CAPITOLA -- Lisa Murphy had great expectations when Capitola entered a national recycling competition in July offering a $100,000 grant for a sustainability project, but as of the beginning of the month, the seaside city of 9,900 ranked 48th out of 50 participating communities.
The leader in the SC Johnson Recyclebank Challenge is Lakes at Red Rock, Va., followed by Huntington Woods, Mich., and Horace, N.D.
Capitola, the only city in California to compete, is ahead of Rapid City, S.D., and Kailua-Kona, Hawaii.
All the communities in the competition have a population of fewer than 10,000.
The city of Capitola has a commission on the environment advising city leaders, and the City Council banned polystyrene and required all takeout food packaging be recyclable or compostable so as to protect the Monterey Bay National Marine Sanctuary.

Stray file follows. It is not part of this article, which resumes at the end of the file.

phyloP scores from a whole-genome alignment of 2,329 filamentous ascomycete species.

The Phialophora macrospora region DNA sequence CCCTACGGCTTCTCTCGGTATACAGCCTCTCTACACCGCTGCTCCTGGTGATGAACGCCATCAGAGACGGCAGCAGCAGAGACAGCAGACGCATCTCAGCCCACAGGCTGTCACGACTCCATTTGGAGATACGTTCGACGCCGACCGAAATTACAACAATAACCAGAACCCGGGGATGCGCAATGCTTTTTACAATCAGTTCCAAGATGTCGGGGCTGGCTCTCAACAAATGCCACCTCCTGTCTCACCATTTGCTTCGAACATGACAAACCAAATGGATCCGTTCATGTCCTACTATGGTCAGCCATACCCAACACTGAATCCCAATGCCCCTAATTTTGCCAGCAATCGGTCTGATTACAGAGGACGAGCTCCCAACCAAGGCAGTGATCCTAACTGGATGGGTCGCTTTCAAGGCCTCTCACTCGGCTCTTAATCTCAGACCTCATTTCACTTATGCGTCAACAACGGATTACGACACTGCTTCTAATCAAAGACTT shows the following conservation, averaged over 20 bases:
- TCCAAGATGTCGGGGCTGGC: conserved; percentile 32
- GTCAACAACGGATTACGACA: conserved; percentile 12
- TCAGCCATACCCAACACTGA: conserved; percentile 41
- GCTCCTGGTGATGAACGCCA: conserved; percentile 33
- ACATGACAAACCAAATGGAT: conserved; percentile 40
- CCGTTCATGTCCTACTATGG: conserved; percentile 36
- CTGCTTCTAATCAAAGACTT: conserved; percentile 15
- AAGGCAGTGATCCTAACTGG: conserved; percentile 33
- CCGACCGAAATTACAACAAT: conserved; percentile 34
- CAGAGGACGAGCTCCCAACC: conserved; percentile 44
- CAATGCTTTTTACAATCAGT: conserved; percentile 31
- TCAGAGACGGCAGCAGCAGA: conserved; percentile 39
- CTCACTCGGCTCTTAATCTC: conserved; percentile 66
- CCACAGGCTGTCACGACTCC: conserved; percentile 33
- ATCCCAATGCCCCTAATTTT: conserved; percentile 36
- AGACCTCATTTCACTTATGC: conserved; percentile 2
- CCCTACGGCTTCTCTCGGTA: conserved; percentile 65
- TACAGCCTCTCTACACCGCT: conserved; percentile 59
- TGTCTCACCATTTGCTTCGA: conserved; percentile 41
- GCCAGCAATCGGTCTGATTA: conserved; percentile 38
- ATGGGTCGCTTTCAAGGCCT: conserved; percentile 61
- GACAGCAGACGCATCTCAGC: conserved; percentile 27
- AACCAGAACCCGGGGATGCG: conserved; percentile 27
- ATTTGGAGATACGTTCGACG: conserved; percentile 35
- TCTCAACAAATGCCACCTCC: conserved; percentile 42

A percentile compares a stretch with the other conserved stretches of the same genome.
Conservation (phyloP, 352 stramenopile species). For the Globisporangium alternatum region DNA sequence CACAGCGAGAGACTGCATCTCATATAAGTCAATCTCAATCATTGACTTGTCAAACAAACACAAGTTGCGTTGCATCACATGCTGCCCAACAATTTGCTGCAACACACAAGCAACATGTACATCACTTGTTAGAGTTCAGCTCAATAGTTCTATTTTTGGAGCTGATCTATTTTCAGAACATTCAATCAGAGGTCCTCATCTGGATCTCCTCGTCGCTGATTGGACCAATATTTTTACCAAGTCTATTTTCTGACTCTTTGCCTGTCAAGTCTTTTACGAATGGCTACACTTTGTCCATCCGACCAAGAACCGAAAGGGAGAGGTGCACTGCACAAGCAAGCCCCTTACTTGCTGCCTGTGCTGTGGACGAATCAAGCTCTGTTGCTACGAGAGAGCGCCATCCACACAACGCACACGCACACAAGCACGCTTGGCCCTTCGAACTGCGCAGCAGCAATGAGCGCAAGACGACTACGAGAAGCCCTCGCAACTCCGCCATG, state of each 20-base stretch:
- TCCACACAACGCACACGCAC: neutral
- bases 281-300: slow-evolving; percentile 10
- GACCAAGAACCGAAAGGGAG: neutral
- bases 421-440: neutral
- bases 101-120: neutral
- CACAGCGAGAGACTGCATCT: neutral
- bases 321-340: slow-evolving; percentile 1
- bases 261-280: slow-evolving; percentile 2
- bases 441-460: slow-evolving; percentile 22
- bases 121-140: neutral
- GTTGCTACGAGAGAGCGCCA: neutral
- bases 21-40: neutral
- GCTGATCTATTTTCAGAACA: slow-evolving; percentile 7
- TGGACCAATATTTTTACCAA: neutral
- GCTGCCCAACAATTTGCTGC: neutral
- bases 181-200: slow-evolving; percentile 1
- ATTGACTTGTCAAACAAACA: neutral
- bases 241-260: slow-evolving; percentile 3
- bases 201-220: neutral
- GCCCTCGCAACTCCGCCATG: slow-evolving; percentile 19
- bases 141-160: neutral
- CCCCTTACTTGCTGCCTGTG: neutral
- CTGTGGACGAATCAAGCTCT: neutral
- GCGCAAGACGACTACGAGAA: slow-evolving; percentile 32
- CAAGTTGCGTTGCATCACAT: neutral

But this recycling challenge has been a challenge.
For recycling efforts to be counted, residents must go online to www.recyclebank.com, register and then report their recycling. The challenge uses the honor system.
"The response has not been as high as I had hoped," said Murphy, who is the city's administrative services manager. "To move up the ranks, people need to sign up and report once a month that they recycled. It is so easy."
Other communities have seen leadership from the next generation. In Indian Harbor Beach, Fla., which ranks
Murphy's latest strategy is to reach out to the environmental club at New Brighton Middle School in Capitola, which has sent a flier home to families telling them about the recycling challenge.
She also put information about the contest in the city's "Wasteline" newsletter and is connecting with Save Our Shores, a local environmental nonprofit, to get the word out.
To participate in the challenge, go to www.recyclebank.com.
Follow Sentinel reporter Jondi Gumz on Twitter at Twitter.com/jondigumz